D. Plot D shows the relationship between the average increment otolith ring width (y axis) and juvenile age which is equivalent to the number of rings for each otolith(x-axis). The intent of this model is to show the increase in otolith ring width as the fish ages, however because of the incremental scale, the cohort exemplifies a small and steady in ring width after each additional day on the benthic sea floor. Some possible reasons why this trend is not as clearly seen unlike the previous models could be because of the sole fact that as the fish ages, it’s growth rate could slow down which would explain the decrease in ring width when the juvenile is older in age. Also, there is the possibility of students misreading ring width or measuring the otolith rings properly. On top of that, just by acknowledging the cohort, the sample size was relatively smaller than a typical otolith research study, which can account to why there was not definitive relationships shown.

E. Agreement

While processing the otoliths each some students analyzed the same ones, producing multiple reads for each otolith ring. This repetition of information can produce a percentage of agreement between each measurement recorded. Agreements also help determine which otoliths can be discarded if each read is a certain percentage apart. After applying a 10% agreement towards the otolith length data, otoliths: SV15 and NH13 can be discarded. After applying a 20% agreement towards juvenile age, otoliths: SV15, NH13, EW18, JA11.5, DS13, KH14, ER15.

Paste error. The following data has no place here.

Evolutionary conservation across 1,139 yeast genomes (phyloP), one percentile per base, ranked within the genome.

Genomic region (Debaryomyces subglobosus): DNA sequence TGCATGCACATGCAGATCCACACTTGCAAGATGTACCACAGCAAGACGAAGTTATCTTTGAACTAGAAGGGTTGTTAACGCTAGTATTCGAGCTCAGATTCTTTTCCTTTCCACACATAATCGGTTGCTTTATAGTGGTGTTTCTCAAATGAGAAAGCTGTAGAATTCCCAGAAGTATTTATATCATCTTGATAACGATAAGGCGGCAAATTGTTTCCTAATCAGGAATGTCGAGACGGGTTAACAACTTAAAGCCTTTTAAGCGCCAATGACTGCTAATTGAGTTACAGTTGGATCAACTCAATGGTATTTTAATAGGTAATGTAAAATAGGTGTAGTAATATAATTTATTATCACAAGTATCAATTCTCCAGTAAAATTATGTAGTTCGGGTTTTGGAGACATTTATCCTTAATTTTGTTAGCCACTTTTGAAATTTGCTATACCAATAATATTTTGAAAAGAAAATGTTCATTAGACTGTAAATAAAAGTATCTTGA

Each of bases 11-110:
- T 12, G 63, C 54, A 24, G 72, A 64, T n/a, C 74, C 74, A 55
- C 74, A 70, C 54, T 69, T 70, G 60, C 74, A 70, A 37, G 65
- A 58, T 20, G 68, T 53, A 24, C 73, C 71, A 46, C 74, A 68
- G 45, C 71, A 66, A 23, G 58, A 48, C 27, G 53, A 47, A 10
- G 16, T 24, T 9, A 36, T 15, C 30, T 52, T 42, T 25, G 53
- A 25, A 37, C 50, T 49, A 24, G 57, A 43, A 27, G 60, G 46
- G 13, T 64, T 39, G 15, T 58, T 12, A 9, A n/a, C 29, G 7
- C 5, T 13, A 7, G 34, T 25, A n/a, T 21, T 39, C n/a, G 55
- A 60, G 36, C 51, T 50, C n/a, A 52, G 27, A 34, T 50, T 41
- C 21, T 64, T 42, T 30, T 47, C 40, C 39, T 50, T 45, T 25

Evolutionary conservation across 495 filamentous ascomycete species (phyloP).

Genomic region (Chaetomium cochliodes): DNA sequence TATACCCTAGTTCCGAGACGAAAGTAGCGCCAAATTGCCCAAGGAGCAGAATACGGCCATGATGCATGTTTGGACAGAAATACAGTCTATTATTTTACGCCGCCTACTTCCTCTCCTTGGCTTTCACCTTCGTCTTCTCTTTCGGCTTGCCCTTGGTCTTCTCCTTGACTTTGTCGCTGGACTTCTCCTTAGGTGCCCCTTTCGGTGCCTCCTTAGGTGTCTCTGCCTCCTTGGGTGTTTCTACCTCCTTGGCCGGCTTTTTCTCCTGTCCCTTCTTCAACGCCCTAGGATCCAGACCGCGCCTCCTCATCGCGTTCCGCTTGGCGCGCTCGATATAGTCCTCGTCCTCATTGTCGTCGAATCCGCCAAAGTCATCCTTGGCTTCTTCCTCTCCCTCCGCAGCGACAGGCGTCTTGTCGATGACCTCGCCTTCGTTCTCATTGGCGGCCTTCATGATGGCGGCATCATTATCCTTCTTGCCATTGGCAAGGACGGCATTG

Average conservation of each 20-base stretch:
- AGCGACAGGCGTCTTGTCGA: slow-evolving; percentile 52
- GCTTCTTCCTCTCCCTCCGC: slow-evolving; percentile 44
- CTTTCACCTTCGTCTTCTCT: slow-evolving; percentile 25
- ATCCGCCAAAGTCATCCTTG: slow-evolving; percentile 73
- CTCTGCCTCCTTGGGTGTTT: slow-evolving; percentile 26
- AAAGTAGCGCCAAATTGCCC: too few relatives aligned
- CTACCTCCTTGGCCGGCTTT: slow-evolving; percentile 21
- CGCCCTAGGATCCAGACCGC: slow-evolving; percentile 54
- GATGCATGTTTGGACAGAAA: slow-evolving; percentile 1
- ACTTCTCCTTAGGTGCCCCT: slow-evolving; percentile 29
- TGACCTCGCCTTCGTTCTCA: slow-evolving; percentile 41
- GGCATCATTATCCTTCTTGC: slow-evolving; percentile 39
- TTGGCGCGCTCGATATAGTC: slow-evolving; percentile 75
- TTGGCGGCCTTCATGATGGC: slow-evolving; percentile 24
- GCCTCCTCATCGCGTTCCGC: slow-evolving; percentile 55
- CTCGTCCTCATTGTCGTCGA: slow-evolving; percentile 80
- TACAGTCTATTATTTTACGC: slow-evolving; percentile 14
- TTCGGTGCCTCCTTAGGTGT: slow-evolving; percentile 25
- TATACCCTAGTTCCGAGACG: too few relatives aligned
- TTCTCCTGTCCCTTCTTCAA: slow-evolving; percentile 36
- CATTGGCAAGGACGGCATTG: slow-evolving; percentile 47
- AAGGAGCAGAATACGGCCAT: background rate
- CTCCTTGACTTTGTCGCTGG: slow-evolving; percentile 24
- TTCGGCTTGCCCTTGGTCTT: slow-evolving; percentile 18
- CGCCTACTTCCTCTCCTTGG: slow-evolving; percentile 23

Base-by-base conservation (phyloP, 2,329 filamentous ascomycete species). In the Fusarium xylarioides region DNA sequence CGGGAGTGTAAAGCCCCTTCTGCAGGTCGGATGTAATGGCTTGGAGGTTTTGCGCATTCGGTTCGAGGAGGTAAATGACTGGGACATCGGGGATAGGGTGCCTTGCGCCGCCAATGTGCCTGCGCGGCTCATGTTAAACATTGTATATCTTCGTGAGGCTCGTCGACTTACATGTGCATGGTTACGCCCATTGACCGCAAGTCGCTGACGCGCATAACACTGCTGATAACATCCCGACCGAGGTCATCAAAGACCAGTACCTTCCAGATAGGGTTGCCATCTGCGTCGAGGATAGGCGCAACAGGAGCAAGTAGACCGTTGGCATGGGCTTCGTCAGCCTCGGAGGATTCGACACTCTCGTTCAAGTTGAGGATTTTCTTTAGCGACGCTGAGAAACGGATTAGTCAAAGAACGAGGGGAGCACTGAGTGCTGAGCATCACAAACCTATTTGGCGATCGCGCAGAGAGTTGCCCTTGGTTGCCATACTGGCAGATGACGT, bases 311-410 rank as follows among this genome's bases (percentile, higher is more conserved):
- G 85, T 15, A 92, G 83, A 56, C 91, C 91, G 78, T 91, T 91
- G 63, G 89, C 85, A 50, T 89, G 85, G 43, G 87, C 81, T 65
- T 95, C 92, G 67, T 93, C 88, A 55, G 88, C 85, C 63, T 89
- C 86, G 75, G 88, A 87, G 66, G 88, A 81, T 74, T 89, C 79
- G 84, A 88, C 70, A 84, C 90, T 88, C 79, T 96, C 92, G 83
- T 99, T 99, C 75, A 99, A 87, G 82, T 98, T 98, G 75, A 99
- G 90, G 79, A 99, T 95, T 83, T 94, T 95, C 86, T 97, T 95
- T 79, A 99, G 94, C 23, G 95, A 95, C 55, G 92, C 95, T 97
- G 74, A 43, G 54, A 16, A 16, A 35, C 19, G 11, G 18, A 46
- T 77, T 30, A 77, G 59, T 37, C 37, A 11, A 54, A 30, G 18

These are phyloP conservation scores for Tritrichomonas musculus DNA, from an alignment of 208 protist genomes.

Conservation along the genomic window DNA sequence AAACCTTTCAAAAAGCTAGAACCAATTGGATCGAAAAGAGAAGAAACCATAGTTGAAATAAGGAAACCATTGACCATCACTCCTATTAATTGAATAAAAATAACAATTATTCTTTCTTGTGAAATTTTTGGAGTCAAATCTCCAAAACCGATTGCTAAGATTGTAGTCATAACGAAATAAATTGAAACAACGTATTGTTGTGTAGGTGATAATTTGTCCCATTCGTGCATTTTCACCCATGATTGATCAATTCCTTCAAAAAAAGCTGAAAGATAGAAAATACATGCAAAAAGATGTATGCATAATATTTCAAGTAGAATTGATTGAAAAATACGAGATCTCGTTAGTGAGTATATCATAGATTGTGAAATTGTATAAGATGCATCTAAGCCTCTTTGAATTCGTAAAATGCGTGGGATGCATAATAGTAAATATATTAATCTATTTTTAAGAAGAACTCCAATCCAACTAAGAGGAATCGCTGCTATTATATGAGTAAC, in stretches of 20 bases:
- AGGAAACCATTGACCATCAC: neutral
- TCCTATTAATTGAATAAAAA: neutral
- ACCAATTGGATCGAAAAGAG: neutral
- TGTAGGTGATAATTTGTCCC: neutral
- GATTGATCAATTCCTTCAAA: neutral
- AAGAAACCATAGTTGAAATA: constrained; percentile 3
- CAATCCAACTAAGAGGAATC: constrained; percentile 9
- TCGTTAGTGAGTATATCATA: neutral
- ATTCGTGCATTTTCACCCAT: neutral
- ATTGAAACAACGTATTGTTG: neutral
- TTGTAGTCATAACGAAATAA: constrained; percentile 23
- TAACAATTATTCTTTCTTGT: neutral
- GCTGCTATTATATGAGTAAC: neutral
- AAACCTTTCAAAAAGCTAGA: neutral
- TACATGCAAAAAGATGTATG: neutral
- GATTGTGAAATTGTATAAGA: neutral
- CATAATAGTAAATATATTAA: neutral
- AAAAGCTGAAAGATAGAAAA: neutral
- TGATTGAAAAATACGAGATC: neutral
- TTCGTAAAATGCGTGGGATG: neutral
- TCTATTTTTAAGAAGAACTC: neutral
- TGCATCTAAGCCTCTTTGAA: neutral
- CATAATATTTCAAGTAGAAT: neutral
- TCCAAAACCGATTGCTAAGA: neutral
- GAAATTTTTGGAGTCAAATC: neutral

Discussion / Conclusion

After overviewing all the otolith processed data, there is a strong, positive correlation between otolith ring width, juvenile age, and fish size. Hence, as the specimen spent more time on the bottom, day by day the rings kept growing, and the size of the species continued to increase.  As I briefly mentioned before some possible biases or potential sources of error could be found in misreading the otolith size or widths of any growth ring. Other students also could have had difficulties with sanding or polishing the otoliths where some may have been cracked from applying too much pressure, or not enough pressure was applied which produced a clouded otolith image causing possible misreads for otolith width. These factors are also held accountable as to why there was such a high discard rate in otolith removal.  Majority of the class, myself included had difficulties identifying the otolith, and polishing it to the preferred read. My personal issue was having the tendency of over sanding the otolith past the point of credible analysis. However, being that this was my first experience interacting with otoliths, I feel confident in knowing how to identify and extract them in future projects/endeavors. If I was presented with the opportunity to expand on this research I would see how certain environmental factors, if any at all, influenced otolith growth compared to fish size and study the relationships between fish size and otolith growth when compared to changes in the fish’s’ current living conditions (pH, salinity, water temperature, etc.).

Work Cited

NOAA. (n.d.). Yellowtail Flounder. Retrieved April, 2019, from

March 4thotilith manual

Otolith slide presentation from class